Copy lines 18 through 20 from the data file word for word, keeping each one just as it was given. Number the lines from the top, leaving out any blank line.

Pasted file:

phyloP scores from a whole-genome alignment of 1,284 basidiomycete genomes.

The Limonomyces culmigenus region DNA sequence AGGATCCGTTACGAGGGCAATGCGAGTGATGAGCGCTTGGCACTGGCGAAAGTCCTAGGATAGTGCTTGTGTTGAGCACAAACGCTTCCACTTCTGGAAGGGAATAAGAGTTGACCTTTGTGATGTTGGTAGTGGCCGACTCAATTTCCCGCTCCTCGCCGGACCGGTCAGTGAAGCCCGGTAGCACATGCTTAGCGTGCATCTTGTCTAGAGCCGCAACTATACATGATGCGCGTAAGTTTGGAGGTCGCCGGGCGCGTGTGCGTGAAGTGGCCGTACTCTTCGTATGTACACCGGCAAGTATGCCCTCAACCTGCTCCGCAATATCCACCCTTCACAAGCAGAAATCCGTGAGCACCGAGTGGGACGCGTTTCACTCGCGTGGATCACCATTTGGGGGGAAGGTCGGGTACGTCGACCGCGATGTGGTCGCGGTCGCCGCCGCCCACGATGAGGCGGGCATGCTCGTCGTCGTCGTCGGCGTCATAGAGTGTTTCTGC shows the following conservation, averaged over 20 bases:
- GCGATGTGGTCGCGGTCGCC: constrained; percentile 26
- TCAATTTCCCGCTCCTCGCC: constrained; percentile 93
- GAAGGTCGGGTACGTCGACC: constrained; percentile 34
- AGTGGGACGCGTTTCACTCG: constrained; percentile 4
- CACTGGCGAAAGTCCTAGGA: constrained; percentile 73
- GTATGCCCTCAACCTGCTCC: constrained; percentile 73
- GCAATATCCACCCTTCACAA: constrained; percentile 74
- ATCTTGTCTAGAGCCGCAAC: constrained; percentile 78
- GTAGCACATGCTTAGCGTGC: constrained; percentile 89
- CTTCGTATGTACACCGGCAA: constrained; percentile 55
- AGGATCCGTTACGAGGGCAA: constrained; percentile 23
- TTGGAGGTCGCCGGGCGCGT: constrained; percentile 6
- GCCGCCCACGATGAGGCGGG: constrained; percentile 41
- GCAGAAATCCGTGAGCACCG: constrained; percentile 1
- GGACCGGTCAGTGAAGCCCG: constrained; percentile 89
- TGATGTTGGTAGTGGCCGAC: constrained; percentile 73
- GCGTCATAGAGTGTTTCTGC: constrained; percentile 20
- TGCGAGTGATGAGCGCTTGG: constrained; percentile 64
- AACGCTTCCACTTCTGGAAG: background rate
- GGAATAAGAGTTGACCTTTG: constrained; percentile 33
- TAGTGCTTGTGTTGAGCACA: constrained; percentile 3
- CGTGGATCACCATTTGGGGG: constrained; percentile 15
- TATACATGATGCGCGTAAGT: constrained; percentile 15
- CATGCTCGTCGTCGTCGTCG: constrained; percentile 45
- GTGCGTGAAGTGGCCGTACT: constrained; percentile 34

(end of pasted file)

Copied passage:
- TGATGTTGGTAGTGGCCGAC: constrained; percentile 73
- GCGTCATAGAGTGTTTCTGC: constrained; percentile 20
- TGCGAGTGATGAGCGCTTGG: constrained; percentile 64